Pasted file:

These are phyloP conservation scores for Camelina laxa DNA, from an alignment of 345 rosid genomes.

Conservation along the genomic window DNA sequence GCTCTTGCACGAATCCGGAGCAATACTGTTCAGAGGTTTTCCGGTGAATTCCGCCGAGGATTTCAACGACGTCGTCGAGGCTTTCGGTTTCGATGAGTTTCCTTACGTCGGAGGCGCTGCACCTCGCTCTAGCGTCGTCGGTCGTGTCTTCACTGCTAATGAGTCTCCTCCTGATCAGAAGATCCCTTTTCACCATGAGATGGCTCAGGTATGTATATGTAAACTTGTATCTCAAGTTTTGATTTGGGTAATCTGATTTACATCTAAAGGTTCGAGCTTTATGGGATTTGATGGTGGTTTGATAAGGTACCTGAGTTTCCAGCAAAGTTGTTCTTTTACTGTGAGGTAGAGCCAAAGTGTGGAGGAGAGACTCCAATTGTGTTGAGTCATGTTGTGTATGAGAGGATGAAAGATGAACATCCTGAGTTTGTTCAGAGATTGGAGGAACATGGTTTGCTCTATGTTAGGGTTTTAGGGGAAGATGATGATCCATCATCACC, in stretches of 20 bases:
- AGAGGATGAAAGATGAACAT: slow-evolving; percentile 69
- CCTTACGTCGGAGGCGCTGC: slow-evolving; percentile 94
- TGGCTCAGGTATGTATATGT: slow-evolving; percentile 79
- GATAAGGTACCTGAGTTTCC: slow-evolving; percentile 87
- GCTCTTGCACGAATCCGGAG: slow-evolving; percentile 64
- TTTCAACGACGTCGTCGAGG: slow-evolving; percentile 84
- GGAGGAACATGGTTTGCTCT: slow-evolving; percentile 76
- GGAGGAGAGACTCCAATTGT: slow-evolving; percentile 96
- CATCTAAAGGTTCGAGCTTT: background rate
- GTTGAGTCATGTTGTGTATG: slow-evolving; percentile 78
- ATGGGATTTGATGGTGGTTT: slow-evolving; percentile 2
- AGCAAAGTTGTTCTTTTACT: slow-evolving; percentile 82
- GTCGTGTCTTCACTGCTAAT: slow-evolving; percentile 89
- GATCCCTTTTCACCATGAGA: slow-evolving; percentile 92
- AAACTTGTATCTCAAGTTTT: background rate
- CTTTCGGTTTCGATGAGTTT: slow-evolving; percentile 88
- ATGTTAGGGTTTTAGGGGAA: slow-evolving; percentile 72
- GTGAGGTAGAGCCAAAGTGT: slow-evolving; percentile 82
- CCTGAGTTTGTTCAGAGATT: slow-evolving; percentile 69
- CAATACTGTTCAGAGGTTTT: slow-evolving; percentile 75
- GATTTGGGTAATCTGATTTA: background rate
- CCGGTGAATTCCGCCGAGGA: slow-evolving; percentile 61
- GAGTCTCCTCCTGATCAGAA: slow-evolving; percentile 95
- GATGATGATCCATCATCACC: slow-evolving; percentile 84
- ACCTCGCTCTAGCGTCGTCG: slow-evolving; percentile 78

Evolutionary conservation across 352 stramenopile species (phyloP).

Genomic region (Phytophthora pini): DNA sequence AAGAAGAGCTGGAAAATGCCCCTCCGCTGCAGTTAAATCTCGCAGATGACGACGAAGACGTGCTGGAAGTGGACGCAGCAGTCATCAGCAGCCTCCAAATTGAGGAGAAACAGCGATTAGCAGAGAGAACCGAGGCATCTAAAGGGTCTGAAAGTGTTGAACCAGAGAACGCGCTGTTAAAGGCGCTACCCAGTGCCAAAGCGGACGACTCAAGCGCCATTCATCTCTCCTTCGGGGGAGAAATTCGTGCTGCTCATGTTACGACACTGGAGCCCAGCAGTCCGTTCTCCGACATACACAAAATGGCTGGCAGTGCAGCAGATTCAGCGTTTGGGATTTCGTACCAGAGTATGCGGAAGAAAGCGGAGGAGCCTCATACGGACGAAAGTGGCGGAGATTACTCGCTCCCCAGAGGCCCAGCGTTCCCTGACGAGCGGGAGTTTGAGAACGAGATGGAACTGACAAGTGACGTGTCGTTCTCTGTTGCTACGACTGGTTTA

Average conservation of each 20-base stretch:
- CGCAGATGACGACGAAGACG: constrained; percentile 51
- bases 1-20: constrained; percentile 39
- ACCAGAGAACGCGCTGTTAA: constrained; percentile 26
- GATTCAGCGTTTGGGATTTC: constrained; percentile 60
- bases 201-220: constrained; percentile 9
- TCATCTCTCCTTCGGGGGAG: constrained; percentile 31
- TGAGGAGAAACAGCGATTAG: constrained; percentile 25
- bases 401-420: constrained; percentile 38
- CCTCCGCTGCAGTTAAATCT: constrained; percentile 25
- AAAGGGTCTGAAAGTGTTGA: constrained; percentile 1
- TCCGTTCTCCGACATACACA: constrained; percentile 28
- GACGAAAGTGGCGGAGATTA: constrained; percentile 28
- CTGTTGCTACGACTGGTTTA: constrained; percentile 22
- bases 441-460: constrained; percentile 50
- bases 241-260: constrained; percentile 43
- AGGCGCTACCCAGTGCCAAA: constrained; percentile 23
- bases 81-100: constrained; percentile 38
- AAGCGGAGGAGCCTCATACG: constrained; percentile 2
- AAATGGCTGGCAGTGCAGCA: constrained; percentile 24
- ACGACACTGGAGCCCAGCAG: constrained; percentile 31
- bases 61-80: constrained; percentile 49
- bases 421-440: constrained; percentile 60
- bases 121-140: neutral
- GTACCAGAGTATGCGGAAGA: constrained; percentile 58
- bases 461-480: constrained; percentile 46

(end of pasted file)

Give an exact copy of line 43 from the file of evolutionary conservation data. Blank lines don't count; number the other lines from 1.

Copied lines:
- CTGTTGCTACGACTGGTTTA: constrained; percentile 22